Seroepizootiology of Helicobacter pylori gastric infection in nonhuman primates housed in social environments

A. Dubois, N. Fiala, R. H. Weichbrod, G. S. Ward, M. Nix, P. T. Mehlman, D. M. Taub, G. I. Perez-Perez, M. J. Blaser

Research output: Contribution to journalArticlepeer-review

30 Scopus citations


We determined the seroepizootiology of Helicobacter pylori infection in rhesus monkeys. Plasma was obtained from 196 animals (age range, 1 to 22 years) that were housed in social environments, either in indoor gang cages, in outdoor corrals, or in free-ranging forested conditions. Plasma immunoglobulin G levels were determined with a specific enzyme-linked immunosorbent assay, and the cutoff immunoglobulin G value for H. pylori seropositivity was determined from a study of 25 monkeys whose infection status was assessed by light microscopy and culture. One-year-old animals of both genders in all housing conditions had the lowest rate of positivity (60% in monkeys 1 year old versus 81% in monkeys 2 to 10 years old, P = 0.026). In addition, females tended to have higher rates of positivity than males. Seroconversion during a 1-year observation period occurred in 7 (28%) of 25 seronegative animals. Seroreversion occurred in 3 (4%) of the 78 positive animals; all 3 of these animals had received antimicrobial agents during the year. These observations demonstrate that the epizootiology of H. pylori infection in rhesus monkeys may serve as a model for human infection.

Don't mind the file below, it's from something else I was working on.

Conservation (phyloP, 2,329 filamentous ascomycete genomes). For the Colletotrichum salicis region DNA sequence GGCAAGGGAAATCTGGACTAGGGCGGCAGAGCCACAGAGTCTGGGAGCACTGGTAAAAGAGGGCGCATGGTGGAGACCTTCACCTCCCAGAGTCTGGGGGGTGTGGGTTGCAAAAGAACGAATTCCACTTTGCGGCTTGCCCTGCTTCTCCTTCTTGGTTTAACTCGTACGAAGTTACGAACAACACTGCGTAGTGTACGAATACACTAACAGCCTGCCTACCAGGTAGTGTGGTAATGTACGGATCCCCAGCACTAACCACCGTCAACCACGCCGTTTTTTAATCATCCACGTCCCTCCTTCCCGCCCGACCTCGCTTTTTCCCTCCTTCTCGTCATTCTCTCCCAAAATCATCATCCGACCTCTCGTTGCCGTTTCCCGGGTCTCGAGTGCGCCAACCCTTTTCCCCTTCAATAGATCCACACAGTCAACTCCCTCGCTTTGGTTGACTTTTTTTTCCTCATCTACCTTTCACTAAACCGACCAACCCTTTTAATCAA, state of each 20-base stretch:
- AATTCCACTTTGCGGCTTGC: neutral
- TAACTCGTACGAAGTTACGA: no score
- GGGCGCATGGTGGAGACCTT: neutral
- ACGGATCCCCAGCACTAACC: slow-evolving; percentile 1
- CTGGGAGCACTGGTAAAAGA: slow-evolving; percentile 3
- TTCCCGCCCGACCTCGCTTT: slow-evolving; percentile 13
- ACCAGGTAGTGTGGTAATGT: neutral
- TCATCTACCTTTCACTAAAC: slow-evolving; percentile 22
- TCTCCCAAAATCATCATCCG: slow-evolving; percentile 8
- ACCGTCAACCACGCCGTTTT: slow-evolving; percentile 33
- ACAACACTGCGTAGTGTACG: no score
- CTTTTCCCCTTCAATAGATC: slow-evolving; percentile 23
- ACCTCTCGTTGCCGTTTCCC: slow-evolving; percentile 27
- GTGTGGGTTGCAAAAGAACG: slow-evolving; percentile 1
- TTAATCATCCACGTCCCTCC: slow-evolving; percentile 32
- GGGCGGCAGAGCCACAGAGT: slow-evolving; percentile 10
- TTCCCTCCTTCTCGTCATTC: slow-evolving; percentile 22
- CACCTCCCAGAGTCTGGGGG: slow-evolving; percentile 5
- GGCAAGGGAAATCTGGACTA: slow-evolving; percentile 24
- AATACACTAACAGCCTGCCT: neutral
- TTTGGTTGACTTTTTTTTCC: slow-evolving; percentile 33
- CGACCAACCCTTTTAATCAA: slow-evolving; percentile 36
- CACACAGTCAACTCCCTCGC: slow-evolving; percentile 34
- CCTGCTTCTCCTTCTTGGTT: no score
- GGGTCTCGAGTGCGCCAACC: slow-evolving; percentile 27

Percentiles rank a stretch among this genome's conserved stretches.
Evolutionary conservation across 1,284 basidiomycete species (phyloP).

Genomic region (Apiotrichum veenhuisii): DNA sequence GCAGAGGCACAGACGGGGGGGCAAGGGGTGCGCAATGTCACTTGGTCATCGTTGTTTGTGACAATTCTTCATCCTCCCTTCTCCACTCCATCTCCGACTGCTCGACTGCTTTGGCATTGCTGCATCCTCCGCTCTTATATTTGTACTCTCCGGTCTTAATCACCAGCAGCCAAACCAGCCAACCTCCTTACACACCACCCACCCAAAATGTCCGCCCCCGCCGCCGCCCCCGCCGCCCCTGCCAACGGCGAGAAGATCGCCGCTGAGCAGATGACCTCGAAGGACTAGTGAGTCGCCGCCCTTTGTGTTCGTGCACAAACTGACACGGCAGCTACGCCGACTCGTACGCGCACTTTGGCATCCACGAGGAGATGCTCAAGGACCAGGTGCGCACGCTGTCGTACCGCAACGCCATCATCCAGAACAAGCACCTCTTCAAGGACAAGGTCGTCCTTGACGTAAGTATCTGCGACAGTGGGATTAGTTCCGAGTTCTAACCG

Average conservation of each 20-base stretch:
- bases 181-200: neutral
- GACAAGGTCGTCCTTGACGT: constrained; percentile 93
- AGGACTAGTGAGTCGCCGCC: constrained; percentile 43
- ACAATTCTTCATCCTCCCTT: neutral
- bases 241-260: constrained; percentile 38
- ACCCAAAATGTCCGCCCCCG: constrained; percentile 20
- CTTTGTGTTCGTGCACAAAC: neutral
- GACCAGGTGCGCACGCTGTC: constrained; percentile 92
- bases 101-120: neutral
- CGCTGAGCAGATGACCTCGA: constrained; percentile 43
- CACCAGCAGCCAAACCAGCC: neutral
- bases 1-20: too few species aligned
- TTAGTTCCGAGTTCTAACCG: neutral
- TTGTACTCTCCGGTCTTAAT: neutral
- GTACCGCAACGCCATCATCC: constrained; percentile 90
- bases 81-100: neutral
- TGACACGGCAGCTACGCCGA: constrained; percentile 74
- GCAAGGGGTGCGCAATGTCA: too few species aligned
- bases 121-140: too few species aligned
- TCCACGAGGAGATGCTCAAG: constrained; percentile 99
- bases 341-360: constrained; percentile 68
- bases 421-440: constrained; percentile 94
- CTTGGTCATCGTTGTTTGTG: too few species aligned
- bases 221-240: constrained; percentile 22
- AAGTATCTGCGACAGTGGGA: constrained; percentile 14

Original languageEnglish (US)
Pages (from-to)1492-1495
Number of pages4
JournalJournal of clinical microbiology
Issue number6
StatePublished - 1995
Externally publishedYes

All Science Journal Classification (ASJC) codes

  • Microbiology (medical)


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